Homelessness hits close to home

Wandering beyond the remnants of the concrete jungle

Vanessa Pineda,

The last time my younger brother and I visited my mom, she was living in “The Jungle,” a former homeless camp in San Jose. She has been a crystal meth drug addict for 16 years and is currently homeless. My mom hasn’t always lived this lifestyle; she was such a great person and caretaker. Her name is Rosemarie and will be 46 years old this upcoming May.

My mom became homeless about eight years ago, when I was in 9th grade. Before, my mom lived a normal life, married to my father and was a stay-at-home mom.

When my siblings and I were younger, she would always get us dressed and do our hair before school, have the best home-cooked meals prepared every night, and even babysit other kids that lived in our neighborhood apartment complex. My mom would make a large tray of beef enchiladas and all of our friends loved to come over and eat the delicious food. She was known for her great homemade recipes.

After several years of happiness, adventures, BBQs on football game days and family parties, eventually my parent’s marriage started having problems and they began arguing on a daily basis.

My mom became depressed because her marriage was falling apart and she had a lot of time on her hands. One day when my mom was home alone, a friend introduced her to meth.

She started using the drug more and more, until eventually it took over. My mom is the the strongest, most fearless woman I know, and I say that she still is because it takes a certain kind of strength to live on the streets knowing that you are never truly safe.

The Jungle is an open dirt area in San Jose across the street from Happy Hollow, on Coyote Creek, right behind the San Jose Sharks Ice official practice facility.

During our short one-hour visit, my mom gave us a tour of her living quarters. We walked down a short trail as she pointed out where all the others were staying and the people she was a friend with.

A majority of that dirt area was occupied by different people of all ages, even families with kids. Some people had their cars parked there and were living out of them, while others lived in tents. There were also underground caves, grocery carts, dogs and a lot of miscellaneous items. Overall, the area was very cluttered.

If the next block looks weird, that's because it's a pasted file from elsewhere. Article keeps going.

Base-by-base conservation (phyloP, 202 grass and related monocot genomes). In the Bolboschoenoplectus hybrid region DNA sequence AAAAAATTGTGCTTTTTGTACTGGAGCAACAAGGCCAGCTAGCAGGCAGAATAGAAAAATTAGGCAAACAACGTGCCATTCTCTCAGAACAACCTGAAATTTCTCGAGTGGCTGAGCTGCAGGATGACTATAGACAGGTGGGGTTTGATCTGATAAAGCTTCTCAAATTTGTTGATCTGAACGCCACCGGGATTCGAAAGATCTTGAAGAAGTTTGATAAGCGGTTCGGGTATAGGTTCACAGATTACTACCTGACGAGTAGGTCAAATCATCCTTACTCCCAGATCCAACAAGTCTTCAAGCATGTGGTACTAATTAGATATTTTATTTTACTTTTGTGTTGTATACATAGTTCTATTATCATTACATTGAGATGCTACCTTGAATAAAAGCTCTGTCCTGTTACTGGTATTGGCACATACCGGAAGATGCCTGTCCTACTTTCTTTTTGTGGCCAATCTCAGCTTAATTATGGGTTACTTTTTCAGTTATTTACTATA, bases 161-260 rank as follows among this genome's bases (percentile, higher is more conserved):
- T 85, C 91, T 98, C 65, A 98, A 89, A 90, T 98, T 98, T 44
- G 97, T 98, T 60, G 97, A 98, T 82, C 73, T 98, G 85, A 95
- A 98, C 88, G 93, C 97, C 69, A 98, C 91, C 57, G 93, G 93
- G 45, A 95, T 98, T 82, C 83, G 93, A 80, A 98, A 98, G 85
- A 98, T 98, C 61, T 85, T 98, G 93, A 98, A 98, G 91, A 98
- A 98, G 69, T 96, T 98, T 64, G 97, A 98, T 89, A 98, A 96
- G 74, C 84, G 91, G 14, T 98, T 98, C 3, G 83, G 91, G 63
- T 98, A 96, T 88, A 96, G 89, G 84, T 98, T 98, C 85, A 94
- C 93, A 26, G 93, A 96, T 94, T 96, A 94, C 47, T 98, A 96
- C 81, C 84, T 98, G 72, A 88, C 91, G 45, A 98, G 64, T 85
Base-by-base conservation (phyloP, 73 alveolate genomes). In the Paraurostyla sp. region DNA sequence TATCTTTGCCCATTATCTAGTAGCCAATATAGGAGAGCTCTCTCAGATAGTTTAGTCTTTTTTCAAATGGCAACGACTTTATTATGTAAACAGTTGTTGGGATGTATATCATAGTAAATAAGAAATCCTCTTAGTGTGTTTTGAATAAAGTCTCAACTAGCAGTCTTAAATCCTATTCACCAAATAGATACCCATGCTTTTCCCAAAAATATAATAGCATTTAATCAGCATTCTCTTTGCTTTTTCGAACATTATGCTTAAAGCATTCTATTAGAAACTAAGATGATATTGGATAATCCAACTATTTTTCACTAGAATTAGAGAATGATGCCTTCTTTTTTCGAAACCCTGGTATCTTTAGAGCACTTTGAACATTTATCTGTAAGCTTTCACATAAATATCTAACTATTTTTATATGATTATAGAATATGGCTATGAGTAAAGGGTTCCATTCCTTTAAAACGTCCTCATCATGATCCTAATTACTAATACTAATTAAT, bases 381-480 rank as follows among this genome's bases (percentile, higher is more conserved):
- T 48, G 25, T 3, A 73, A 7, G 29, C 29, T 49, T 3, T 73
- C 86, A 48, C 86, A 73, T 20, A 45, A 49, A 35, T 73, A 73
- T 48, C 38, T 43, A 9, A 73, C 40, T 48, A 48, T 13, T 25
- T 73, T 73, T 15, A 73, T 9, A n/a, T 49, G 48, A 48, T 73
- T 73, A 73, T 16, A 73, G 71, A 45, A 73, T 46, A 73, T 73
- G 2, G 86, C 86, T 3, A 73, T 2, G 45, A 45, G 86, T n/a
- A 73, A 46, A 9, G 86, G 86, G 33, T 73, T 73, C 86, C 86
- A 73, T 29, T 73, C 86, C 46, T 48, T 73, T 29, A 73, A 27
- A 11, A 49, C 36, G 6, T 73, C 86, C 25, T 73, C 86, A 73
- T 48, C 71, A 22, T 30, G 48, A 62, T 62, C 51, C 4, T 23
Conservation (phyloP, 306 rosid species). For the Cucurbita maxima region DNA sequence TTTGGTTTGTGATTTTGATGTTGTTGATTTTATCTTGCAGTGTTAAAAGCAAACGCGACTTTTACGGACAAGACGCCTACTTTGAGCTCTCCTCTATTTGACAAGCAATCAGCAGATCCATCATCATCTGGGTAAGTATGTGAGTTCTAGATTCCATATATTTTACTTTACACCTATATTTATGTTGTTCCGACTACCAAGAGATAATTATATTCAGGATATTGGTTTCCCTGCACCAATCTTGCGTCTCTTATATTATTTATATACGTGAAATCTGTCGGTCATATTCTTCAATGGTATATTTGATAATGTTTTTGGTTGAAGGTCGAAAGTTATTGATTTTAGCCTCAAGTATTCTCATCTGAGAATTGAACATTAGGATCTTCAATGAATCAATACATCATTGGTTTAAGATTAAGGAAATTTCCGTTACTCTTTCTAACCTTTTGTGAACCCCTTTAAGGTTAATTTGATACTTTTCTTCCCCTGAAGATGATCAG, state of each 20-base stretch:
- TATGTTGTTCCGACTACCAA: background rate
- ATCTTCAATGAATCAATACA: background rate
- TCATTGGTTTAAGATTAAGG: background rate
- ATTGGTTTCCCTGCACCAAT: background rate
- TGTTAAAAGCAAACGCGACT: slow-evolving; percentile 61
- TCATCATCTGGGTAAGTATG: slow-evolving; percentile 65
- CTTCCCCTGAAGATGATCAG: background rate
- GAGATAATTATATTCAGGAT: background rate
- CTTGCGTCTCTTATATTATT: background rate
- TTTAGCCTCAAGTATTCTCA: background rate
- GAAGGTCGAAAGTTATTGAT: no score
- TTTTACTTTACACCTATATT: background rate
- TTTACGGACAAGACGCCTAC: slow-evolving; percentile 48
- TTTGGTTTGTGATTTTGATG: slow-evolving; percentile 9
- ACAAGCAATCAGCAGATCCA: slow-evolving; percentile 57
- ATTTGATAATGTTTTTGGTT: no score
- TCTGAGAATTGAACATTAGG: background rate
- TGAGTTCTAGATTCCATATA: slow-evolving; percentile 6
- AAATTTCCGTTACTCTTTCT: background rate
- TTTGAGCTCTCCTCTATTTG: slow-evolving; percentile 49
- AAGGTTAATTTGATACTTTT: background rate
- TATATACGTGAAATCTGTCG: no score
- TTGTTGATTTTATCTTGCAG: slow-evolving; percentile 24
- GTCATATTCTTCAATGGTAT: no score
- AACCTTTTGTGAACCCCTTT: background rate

My mom walked us all the way to the section she set up. She used a black tarp, which went as high as my knees. I looked under the tarp and she had a blanket set up on the floor with a pillow, which was her bed. She had a lawn chair and a small lamp beside it. It looked like a room. Outside her tarp, she had a grocery cart full of random items, including blankets and a flashlight that she collected and found in the streets.

My mom was content with her area. I looked at this short tarp and thought, “How could my mother, the woman who raised me, live here?” As much as it broke my heart to stand there and see where these people had to live, to them it was home.

The total number of the homeless population in San Jose is 4,063, based on the city Point-In-Time Census & Survey. Thirty-one percent are sheltered which means they live in emergency shelter, transitional housing or a safe haven. There are 69 percent unsheltered homeless: on the street, in abandoned buildings, in cars or in encampments areas.

The city of San Jose decided to shut The Jungle down. Over a year ago it was cleaned out and closed off. According to a letter from the Housing Director of San Jose, the city teamed up “with the Santa Clara Valley Water District and other local agencies to jointly remove trash, debris, and other waste from sites throughout.” Issues of safety, detriment to the environment, and health arose with the unsafe nature of the encampment. Now when I drive by, all I see is a gated area blocked off by a black fence.

Since The Jungle is gone, we don’t know where my mom is, and we haven’t talked to her in over nine months. That was the last place I saw her.

My mom usually calls our house phone once in awhile, but she hasn’t recently. I worry about my mom’s safety and her well-being. It pains me to see her go through this unimaginable circumstance.

There’s nothing I want more than to help my mom — that’s why I plan to go out and find her in the streets of San Jose.